Blogs and Commentary

June 7, 2010

Lambrecht: Drama, Hardship and Newness Mark NCAAs

by Gary Lambrecht | Special to Lacrosse Magazine Online | Lambrecht Archive

Did the 2010 season culminate with the greatest NCAA Division I tournament in the 40-year history of the event? It’s tough to make that case, but I’ll settle for calling it one of the more memorable in the past 20 years, and certainly the most interesting tournament since the event expanded to 16 teams in 2003.

If you were bored silly by Duke’s 6-5, overtime victory over Notre Dame in Monday’s championship game because it marked the lowest-scoring final in tournament history, you failed to appreciate the final twist that made this postseason special. For starters, not since 1973 had the tournament witnessed two schools playing for the first title in their respective histories.

And if you thought high-powered, fifth-seeded Duke was going to engage in a track meet and shootout with unseeded Notre Dame, you were either not paying attention or just living in the land of false hope. Notre Dame, feeding off a rock-solid defense and a wall in the cage known as senior goalie Scott Rodgers, had one chance to win -- by draining the clock and testing Duke’s patience with extended offensive possessions and by relying heavily on its incredible, man-to-man alignment.

The Irish offered the perfect, 180-degree counterpart to the run-and-gun Blue Devils, who survived their predictable track meet with top seed Virginia in a 14-13, semifinal victory that featured more goals than Notre Dame allowed in its four tournament games (23) combined. If the poor-shooting Irish had  managed to put considerably more than 10 of their 31 shots on cage against Duke, we’re likely talking about the first unseeded team ever to win the Division I event.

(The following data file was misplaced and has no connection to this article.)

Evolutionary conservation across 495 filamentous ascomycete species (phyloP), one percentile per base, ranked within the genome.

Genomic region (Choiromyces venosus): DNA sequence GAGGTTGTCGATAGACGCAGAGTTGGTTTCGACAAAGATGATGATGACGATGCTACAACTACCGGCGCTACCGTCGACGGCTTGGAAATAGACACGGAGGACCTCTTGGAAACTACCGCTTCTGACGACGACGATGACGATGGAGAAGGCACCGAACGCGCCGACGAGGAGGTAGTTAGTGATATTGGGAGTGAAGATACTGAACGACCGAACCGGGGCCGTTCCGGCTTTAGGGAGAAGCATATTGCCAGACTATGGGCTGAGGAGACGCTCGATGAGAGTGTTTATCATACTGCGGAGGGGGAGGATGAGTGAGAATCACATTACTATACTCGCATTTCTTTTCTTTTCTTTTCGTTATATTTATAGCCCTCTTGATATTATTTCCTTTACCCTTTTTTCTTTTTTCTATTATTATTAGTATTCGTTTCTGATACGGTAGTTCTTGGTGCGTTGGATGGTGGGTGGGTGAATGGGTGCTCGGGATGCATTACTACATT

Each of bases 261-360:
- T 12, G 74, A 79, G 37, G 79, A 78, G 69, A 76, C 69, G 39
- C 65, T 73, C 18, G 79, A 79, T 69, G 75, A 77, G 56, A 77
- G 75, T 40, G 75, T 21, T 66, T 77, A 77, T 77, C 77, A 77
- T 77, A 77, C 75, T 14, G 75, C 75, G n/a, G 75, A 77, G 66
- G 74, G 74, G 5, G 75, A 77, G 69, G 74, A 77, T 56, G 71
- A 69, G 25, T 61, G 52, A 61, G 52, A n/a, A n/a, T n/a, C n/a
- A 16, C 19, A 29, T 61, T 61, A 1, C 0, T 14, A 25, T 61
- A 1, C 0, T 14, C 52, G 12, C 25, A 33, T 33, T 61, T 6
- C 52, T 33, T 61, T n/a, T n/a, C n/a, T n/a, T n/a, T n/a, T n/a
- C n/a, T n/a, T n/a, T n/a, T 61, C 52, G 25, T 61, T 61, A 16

Beyond that ever-intriguing title matchup, this tournament had everything going for it in terms of storylines, starting with the tragedy that stunned and eventually wore down Virginia.

The Cavaliers may have been the most balanced, talented team in the field, but once teammate George Huguely was charged with first-degree murder in the death of women’s lacrosse player Yeardley Love on May 3, Virginia was dealing with far more than a bunch of opponents on the field -- grief, media scrutiny of the program and the season-long hardship carried by coach Dom Starsia, who lost his father to a battle with cancer on May 7.

“We weren’t quite as sharp the last two weeks [including a 10-9, quarterfinals win against Stony Brook] as I’d hoped we’d be. I think the teams we played had something to do with that,” Starsia said. “But it would be impossible to imagine that [off-the-field issues] didn’t extract some level of energy or emotional reserve, didn’t take some kind of toll.”
Said one coach who preferred to remain anonymous: “I am shocked that [Virginia] functioned as well as they did.”

The Cavaliers went down valiantly, after answering a 7-0 Duke run by erasing a four-goal deficit and drawing even at 13-13 with 1:21 left, only to fall on a Max Quinzani goal with 12 seconds left in their season.

That headline stood out among some other wild moments. How about unseeded Army’s first-round knockout of second-seeded and two-time defending champion Syracuse, which lost only its second playoff game ever at the Carrier Dome? And Notre Dame’s back-to-back upsets of sixth-seeded Princeton and third-seeded Maryland -- that cost coach Dave Cottle his job after nine seasons in College Park -- propelling the Irish into their second final four.

Then there was seventh-seeded Cornell, decimated by graduation after last year’s heart-breaking loss to Syracuse in the title game, rallying to make its third final four in four seasons.

The surprising field at M&T Bank Stadium last weekend might have knocked off attendance by 10 to 15 percent, maybe more. But to the serious lacrosse fan, it marked a refreshing blast of air.

Since 1992, every title had been won by Syracuse, Princeton, Johns Hopkins or Virginia. Three of those schools were gone after the tournament’s first round. And for the first time in tournament history, three of the field’s top four seeds did not make it to the semifinals.

That left, Duke, the land’s best program with no trophy since 2005, to fill the void. And after firing their way into the final by averaging 16.3 goals in their previous three postseason wins, it was fitting that the Blue Devils wrapped up the most interesting tournament in years truly by grinding their way to a title.

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